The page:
Sources of Information Needs - 2• What is it about the project plans or technical problems  or experiences of other projec...
Project, Organization            and Business Focus• The initial focus for measurement activities  is at the project level...
Establish Measurement Objectives• While establishing measurement objectives, a  project/organization should:   • Document ...
Establish Measurement                  Objectives - 2• Example Measurement Objectives for either the  organization and/or ...
Establish Measurement                  Objectives - 3• Example Measurement Objectives for either the  organization and/or ...
Project’s Measurement Objectives                                  Customer                                  DemandsOrganiz...
Example: Project’s               Measurement Objectives•   Project Managers should develop their project’s measurement    ...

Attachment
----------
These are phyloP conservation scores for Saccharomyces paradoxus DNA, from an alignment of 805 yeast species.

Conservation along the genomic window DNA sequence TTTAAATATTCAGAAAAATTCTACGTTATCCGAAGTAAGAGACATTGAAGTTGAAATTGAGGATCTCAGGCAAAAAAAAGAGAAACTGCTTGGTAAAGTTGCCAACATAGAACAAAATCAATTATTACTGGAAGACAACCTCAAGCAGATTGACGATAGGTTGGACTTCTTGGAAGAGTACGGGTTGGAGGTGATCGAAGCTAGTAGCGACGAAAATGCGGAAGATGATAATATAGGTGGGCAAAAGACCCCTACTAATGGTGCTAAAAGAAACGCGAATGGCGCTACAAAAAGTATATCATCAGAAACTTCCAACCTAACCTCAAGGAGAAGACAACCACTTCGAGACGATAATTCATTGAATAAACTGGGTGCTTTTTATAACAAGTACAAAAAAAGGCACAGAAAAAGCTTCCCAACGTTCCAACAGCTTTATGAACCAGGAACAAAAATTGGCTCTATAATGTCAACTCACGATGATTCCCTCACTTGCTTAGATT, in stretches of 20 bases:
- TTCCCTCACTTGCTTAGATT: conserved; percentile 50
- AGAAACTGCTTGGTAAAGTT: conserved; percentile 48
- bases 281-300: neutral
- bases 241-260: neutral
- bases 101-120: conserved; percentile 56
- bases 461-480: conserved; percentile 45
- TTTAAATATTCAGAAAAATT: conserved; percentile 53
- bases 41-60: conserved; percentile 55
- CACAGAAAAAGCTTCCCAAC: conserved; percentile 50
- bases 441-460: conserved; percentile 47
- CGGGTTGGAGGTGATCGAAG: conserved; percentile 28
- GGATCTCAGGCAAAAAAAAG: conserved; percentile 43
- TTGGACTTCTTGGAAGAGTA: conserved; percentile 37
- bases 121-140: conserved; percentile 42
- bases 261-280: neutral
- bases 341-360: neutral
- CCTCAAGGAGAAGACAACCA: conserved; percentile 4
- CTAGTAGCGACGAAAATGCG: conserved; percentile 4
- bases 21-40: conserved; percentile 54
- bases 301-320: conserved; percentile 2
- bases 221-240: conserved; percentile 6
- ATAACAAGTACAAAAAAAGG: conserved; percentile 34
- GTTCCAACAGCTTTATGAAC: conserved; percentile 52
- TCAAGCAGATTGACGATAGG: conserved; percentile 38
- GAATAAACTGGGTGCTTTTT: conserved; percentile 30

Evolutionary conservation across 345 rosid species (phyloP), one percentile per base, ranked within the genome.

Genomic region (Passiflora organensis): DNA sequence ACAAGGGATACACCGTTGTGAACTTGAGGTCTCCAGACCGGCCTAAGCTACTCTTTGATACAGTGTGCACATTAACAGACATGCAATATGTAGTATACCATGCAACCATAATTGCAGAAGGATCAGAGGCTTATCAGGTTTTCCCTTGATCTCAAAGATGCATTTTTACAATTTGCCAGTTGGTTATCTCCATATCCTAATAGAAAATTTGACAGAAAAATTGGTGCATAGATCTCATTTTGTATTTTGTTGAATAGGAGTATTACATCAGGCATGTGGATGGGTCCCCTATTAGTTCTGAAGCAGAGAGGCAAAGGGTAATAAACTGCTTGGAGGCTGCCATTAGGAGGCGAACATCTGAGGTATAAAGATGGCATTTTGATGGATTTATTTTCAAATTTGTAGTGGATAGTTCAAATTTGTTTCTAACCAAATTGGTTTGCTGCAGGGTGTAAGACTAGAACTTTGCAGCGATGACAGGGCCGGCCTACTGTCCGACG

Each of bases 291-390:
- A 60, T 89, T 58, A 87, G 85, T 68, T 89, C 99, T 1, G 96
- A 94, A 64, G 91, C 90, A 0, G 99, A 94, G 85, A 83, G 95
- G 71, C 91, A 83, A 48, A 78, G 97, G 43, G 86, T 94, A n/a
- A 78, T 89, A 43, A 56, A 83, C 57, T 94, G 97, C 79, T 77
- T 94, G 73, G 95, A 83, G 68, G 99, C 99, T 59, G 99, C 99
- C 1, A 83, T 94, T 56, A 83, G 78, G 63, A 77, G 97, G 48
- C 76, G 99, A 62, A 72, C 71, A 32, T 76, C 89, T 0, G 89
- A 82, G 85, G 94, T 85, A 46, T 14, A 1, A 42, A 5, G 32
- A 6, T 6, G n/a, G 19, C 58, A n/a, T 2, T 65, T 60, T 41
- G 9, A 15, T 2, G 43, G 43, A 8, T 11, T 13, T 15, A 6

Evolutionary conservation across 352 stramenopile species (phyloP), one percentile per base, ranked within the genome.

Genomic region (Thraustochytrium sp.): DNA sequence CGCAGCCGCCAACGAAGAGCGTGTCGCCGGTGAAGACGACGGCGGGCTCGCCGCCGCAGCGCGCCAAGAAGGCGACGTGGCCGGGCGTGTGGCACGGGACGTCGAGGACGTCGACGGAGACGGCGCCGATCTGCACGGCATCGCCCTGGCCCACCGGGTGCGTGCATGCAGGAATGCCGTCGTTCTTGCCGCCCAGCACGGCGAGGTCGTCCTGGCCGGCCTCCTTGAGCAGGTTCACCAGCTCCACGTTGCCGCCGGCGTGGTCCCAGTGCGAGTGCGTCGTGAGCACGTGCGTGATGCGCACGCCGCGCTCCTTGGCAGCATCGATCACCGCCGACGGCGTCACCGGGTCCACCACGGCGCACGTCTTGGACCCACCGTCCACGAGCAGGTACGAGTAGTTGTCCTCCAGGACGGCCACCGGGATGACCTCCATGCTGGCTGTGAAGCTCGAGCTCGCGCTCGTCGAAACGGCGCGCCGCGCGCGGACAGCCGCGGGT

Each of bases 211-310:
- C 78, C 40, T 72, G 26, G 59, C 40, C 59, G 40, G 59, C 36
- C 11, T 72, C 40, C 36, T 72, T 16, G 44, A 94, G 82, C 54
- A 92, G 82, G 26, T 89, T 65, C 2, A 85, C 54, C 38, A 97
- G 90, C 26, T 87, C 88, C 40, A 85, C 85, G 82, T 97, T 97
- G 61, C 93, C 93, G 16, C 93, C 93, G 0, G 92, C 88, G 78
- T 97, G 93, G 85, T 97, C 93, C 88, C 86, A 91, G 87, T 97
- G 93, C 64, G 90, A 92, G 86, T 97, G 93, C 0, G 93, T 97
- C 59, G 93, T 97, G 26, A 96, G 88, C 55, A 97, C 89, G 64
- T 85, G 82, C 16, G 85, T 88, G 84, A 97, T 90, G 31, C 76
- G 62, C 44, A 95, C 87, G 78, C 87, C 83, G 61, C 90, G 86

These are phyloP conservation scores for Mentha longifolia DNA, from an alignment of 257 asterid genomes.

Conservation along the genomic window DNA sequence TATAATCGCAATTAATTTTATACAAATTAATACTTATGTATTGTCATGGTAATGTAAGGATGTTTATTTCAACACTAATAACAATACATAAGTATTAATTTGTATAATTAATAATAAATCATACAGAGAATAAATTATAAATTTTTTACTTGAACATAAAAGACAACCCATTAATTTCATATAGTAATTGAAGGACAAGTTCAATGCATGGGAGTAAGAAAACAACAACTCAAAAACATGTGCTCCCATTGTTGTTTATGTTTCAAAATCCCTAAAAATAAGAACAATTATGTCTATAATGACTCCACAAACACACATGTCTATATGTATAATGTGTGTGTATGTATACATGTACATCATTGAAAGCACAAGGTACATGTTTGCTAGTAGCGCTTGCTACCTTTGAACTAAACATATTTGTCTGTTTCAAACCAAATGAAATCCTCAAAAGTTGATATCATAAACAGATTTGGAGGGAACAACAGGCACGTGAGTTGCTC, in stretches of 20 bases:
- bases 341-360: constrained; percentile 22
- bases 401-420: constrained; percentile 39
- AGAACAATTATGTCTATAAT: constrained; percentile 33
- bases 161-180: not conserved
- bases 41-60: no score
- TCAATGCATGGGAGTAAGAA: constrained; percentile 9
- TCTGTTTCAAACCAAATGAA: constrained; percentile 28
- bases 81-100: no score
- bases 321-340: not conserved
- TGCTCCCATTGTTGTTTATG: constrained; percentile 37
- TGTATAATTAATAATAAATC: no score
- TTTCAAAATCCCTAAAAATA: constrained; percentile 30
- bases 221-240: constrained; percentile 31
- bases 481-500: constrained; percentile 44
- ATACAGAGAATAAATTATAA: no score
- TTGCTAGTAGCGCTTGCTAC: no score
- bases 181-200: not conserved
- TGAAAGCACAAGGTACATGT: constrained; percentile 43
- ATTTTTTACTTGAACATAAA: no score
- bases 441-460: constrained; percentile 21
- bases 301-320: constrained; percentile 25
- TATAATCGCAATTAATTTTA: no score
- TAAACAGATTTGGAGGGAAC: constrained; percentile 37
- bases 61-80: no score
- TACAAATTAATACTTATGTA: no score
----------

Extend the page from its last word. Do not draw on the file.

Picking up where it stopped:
Base & Derived Measures• Base Measure• A distinct property or characteristic of an  entity and the method for quantifying ...
Base Measures• Examples of commonly used base measures   • Estimates and actual measures of work product     size   • Esti...
Derived Measures• Define how data can and will be derived from other  measures   • Data may be generated from derived meas...
Data TypesTypes of Data                                 Description          ExamplesAttribute or Categorical Data     Nom...
Commonly Used                            Derived Measures• Examples of commonly used derived measures   • Earned Value (ac...
Specify Data Collection        and Storage Procedures• Specify how to collect and store the data for  each required measur...
Specify Analysis Procedures• Define the analysis procedures in advance• Ensure that the results that will be fed back  are...
Specify Analysis Procedures - 2•Visual Display and Other PresentationTechniques•Bar Charts•Pie Charts•Radar Charts (Kiviat...